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Vine Lines

About Diane Nelson:

Diane Nelson is a long-time journalist and former Sun staffer who really likes wine. A lot. Chat with her online at www.vinelines.ca

  • Vacuum pump between glasses -- and clean those aerating corks!

    I’m not happy to admit it, but I was wrong. Again.
  • Perfect wine pairings key to any successful meal

    There’s nothing like a wine-focused dinner prepared — and pre-paired — by professionals to really show how important choosing wine to complement your food — or in this case, food to complement your wine — can be. And that ability was beautifully displayed during the Rotary Westman Wine Festival’s Gala Dinner a few weeks ago.
  • Try 1914 Honour and Valour this Remembrance Day

    I’m sure I’m not the only one for whom Remembrance Day has taken on a special meaning this year. With the recent tragic deaths of Warrant Officer Patrice Vincent in Quebec and Cpl. Nathan Cirillo in Ottawa, I’m really feeling the significance of Nov. 11 intensely. I’ve enjoyed a 25-year career in journalism, and my beloved job included countless interviews with veterans of several of the conflicts in which our country has participated. Their stories have always informed, inspired and moved me.
  • Red wine a Boo-delicious addition to Halloween

    It’s scary. Really, really scary. Somewhat like a penance.
  • Wonderful wine week in the Wheat City

    So the Rotary Westman Wine Festival has come and gone for another year. As usual, there were many impressive beverages on offer. And as usual, hundreds of folks came out to enjoy what is easily one of the best nights of the year in Brandon. But rather than one night, I’ve come to think of the festival as sort of ‘Wine Week in the Wheat City.’ With the gala dinner being held on Wednesday, and my good fortune this year to be included in a private tasting on Thursday, then the public tasting on Friday, followed by the Brandon Wine Society’s regular tasting on Saturday night (this has nothing to do with the wine festival, except that the society contributes by buying four tickets to give away at our first gathering in September), I was pretty much wined out by the time Sunday rolled around.
  • Folie à Deux a fabulous find

    Sometimes good things can turn out to be bad things. And vice versa. And other times, it’s a combination of the two.
  • Cellared in Canada not always a bad thing

    This is not the sort of wine I usually advocate. And I’ll get to it shortly. But before that, a couple of definitions are in order.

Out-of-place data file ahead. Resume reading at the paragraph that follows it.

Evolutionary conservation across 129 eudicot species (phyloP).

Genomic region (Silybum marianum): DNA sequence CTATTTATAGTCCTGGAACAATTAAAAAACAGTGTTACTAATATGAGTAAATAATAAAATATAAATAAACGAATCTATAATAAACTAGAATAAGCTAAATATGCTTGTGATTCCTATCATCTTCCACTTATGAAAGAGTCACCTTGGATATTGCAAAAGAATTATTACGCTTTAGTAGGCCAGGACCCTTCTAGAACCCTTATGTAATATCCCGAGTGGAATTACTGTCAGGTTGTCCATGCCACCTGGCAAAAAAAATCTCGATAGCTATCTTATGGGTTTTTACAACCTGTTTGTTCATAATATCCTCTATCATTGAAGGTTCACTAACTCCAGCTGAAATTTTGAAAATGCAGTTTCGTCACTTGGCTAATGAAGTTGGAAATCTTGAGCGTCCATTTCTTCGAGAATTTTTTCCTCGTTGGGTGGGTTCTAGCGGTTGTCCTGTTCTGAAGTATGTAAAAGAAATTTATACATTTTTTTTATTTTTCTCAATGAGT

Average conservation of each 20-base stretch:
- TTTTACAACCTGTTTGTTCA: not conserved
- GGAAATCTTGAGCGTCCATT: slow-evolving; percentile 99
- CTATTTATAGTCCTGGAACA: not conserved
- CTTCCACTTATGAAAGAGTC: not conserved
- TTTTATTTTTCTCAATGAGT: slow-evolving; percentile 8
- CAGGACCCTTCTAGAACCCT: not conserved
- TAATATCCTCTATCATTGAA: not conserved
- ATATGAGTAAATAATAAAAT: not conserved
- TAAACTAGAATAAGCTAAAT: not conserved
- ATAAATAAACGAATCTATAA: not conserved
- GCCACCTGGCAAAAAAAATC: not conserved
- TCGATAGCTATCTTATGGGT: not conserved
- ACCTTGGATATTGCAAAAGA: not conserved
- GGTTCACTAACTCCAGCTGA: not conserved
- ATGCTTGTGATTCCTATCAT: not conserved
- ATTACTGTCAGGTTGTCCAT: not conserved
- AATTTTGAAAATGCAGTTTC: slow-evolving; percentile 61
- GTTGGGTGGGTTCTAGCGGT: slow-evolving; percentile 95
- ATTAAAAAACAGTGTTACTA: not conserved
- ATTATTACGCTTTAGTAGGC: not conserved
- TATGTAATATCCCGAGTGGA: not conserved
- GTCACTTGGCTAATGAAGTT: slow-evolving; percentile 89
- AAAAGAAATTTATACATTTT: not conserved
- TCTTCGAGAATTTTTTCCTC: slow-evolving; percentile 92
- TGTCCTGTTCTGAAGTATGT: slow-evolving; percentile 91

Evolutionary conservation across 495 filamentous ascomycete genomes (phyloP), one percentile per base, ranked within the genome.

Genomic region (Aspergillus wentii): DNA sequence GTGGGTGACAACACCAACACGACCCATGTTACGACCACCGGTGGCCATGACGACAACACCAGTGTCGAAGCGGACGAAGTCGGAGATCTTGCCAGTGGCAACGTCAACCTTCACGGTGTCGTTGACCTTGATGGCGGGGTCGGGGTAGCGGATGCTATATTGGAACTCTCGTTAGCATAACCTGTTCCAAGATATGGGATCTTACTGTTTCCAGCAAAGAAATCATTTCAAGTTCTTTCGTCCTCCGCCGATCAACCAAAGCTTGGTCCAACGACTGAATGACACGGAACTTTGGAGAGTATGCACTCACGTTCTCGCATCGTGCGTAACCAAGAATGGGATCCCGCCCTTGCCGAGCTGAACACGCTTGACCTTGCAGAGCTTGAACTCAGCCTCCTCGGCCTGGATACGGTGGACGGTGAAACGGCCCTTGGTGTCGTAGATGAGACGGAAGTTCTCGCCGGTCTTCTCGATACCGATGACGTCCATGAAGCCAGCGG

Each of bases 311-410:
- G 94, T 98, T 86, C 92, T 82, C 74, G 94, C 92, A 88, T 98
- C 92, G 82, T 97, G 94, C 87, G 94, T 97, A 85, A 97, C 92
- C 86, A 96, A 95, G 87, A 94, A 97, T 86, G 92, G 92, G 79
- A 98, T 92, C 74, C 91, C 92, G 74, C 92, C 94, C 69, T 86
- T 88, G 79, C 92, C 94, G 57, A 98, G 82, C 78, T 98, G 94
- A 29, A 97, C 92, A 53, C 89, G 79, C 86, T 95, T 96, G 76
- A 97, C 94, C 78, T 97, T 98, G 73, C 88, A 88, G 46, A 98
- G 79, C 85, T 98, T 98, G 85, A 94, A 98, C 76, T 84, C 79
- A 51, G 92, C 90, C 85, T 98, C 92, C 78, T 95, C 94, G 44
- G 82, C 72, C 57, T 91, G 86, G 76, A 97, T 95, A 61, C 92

• Bargain bubbly worth a try

    It’s ludicrous to say this, but I’m going to anyway: You never know what’s going to happen at any minute of any day. Take, for instance, the dinner party I hosted a few weeks back. Two couples, really good friends, were coming over for dinner, so I had a selection of plenty of wines that I loved and knew these folks would like — all from California, incidentally.
  • Vine Lines - Spanish wines provide great value

    Thanks to some encouragement, prodding and recommendations from the MLCC’s Jeff Wolfe, Cindy Rousseau and Kevin Kotyk, I’ve really become a fan of Old World wines. And while I now enjoy Italian wines, particularly because they go so well with Italian cuisine of which we eat a fair amount, and really like French wine as well, my favourite Old World wine country — at least currently — is Spain.
  • Where there's a grill, there's a braai!

    Today is the second annual Canada Braai Day. If you didn’t know that, or don’t know what it is, don’t feel badly. I didn’t either. Until, that is, I was informed by a marketing agent who specializes in South African wines. Coincidentally, or perhaps not so coincidentally, her wines are Two Oceans and Nederburg, both of which are the presenters of this event.
  • Be cautious when ordering wine by the glass

    I’ve never been a glass-half-empty kind of gal. I just fill it up again!
  • Anniversary anecdotes and some wine along the way

    Today is my 28th wedding anniversary. And while it’s not one of those round-number ones that everybody thinks is worthy of a big celebration, it still means something. A heck of a lot, as a matter of fact. A friend said recently, after I told her I’d be having a semi-milestone birthday in September, “Woot! Time for a party!”
  • Ice adds quick cool factor to white wine -- but proceed with caution